Second, the government and the public would suffer irreparable harm absent a stay..”

AUTOCRACIES ALWAYS UNDERPERFORM IN THE LONG RUN: China’s ‘Lost Decade’ Is Even Worse Than You Think.

Turns out, economists worried about a Japan-like “lost decade” in China were both wrong—and right.

By “wrong” we mean that Asia’s largest economy today might not suffer the painful deflationary funk the region’s previous top power did. Or, depending on your view, still is given the comatose state of wages and Japan Inc.’s waning international influence.

By “right” we mean the cost of President Xi Jinping’s disastrous battle with Covid-19 variants Beijing clearly doesn’t understand. It’s helping relegate China to a roughly 4.5% growth rate for this decade—and 3% in the next one. This estimate from Oxford Economics means China won’t be catching up with the U.S. anytime soon in terms of living standards.

In fact, Adam Slater at Oxford suggests that South Korea, Taiwan and other major Asian export economies can probably stop looking over their shoulders, too. The odds of Chinese blowing past developing Asia in per capita income terms anytime soon may be dropping, too.

Plus: “Under Xi, the empire—state-owned enterprises—is striking back. The state sector is feeling emboldened again at a moment when China’s tech innovators are going silent, worried about poking Xi’s regulatory state.”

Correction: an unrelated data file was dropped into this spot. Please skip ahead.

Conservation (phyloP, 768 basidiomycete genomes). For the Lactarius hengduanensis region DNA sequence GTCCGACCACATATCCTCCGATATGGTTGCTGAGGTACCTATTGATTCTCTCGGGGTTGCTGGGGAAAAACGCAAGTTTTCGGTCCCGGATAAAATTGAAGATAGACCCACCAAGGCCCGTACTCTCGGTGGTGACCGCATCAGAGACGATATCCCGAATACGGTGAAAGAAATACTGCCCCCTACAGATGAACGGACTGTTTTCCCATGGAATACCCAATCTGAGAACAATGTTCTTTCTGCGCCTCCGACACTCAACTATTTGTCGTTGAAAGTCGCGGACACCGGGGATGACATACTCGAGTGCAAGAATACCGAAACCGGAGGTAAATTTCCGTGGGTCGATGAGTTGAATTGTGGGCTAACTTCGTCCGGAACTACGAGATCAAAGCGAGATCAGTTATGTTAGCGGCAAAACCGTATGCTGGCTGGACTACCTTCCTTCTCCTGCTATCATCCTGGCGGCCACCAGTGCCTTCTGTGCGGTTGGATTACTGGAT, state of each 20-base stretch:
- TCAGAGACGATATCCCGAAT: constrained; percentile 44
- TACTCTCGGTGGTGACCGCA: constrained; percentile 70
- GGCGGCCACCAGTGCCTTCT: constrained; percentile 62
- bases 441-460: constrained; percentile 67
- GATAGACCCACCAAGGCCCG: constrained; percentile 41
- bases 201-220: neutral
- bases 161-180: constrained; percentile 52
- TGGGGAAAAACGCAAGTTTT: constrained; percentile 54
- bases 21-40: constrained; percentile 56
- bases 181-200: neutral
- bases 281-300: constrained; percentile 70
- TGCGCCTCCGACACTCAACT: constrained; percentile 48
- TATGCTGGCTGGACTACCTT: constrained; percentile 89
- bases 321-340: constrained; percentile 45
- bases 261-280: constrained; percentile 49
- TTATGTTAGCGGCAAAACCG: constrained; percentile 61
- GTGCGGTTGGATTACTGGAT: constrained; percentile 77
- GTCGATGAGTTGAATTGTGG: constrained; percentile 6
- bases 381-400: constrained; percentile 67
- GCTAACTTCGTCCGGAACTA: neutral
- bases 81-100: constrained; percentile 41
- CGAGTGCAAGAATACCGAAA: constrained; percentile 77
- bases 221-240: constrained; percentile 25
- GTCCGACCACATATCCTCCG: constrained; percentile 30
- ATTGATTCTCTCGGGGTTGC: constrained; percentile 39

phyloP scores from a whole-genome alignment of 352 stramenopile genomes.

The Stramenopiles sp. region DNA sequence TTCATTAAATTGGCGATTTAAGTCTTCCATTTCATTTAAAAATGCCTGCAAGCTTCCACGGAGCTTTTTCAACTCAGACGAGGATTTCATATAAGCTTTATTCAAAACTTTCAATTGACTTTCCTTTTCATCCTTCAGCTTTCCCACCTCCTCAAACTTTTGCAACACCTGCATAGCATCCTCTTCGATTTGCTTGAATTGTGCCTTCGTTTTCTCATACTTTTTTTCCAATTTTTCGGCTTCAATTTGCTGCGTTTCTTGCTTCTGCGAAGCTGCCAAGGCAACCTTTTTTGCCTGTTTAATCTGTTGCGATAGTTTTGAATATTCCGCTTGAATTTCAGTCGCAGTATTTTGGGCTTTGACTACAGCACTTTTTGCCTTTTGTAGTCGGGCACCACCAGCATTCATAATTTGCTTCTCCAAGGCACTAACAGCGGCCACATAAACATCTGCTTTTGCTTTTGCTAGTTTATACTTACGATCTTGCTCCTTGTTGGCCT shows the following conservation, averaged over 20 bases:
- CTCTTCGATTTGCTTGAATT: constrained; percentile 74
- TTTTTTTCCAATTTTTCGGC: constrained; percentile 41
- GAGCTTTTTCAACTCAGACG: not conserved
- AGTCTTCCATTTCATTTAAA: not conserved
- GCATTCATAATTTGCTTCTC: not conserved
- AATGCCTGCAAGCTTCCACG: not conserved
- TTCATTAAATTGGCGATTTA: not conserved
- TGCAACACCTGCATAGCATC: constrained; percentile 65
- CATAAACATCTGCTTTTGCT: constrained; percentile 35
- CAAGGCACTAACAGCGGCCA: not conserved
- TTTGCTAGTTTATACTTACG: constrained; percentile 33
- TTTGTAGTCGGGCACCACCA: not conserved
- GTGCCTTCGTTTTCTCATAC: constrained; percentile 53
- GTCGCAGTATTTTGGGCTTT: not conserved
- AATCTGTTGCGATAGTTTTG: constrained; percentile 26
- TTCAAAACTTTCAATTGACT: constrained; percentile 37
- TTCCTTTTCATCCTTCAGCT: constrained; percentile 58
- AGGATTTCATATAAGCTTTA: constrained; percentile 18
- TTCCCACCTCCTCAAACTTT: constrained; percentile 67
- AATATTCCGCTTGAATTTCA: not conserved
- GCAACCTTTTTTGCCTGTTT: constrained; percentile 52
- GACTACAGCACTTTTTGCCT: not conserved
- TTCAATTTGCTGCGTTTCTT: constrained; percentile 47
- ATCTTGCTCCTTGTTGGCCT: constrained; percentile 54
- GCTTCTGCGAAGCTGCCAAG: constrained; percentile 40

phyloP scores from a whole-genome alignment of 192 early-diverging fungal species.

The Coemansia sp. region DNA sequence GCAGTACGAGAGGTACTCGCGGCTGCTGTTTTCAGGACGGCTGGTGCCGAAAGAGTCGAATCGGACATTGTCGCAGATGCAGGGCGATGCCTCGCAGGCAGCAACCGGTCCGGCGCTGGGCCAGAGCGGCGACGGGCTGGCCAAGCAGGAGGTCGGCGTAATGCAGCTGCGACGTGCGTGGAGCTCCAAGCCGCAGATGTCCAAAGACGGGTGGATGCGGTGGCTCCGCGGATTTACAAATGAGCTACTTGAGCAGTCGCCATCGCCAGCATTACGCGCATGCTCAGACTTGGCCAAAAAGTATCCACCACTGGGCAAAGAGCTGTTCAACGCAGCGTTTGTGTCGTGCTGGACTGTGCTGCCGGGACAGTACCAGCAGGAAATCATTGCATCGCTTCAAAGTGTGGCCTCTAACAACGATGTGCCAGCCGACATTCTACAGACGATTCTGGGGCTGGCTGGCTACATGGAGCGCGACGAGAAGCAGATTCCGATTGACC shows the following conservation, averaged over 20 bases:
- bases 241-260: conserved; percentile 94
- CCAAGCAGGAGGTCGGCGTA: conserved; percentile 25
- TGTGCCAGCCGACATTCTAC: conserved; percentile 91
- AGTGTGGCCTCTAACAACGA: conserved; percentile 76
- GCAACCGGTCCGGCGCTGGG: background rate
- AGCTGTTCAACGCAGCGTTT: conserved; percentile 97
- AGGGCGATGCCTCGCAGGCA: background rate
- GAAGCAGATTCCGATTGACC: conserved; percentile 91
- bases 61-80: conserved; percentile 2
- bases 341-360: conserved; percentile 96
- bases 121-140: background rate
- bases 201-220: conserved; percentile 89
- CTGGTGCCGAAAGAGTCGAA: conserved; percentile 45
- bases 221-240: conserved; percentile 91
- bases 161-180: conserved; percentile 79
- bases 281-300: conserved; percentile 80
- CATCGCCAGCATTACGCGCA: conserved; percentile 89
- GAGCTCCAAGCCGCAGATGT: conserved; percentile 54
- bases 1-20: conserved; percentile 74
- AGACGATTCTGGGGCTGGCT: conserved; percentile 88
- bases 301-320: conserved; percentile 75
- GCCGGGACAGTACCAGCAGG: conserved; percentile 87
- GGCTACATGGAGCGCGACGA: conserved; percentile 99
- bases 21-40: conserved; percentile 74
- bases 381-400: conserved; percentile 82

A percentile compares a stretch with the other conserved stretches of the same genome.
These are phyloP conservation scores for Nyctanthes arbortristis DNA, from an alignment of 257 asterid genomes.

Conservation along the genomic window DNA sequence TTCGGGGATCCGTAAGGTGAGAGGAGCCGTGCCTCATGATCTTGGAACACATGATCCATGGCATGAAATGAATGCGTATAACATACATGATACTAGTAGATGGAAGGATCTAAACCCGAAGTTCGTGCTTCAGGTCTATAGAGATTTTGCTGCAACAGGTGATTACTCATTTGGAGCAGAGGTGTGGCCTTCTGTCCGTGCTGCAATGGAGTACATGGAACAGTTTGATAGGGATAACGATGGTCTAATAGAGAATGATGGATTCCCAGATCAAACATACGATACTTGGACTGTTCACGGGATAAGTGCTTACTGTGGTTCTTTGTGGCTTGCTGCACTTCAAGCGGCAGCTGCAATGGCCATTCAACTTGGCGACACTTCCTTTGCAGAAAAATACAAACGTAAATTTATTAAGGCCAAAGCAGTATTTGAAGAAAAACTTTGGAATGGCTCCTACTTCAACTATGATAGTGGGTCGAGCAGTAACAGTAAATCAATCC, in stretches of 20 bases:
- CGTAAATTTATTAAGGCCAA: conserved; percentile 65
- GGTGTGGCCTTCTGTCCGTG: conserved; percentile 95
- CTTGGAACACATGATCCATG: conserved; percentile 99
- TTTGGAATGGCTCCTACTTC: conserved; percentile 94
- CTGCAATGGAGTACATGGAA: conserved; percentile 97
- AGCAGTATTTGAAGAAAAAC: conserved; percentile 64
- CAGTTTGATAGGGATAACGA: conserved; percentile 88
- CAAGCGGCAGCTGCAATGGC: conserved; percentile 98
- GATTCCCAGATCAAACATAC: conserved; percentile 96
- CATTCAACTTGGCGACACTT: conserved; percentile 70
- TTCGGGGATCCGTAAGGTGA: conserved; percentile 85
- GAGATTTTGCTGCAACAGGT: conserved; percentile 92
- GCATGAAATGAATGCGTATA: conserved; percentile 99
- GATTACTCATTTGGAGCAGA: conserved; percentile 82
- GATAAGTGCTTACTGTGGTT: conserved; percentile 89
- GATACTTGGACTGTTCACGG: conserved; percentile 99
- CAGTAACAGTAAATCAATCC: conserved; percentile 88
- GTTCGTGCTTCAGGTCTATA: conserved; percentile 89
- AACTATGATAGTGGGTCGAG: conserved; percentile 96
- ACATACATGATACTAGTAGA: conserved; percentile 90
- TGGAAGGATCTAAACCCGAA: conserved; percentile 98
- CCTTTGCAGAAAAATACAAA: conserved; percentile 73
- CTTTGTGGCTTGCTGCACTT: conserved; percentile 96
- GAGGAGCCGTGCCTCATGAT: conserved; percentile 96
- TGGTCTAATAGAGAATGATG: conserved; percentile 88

Washington Post – “A document describing a foreign government’s military defenses, including its nuclear capabilities, was found by FBI agents who searched former president Donald Trump’s Mar-a-Lago residence and private club last month, according to people familiar with the matter, underscoring concerns among U.S. intelligence officials about classified material stashed in the Florida property. 

Some of the seized documents detail top-secret U.S. operations so closely guarded that many senior national security officials are kept in the dark about them. Only the president, some members of his Cabinet or a near-Cabinet-level official could authorize other government officials to know details of these special-access programs, according to people familiar with the search, who spoke on the condition of anonymity to describe sensitive details of an ongoing investigation. Documents about such highly classified operations require special clearances on a need-to-know basis, not just top-secret clearance. 

Some special-access programs can have as few as a couple dozen government personnel authorized to know of an operation’s existence. Records that deal with such programs are kept under lock and key, almost always in a secure compartmented information facility, with a designated control officer to keep careful tabs on their location…”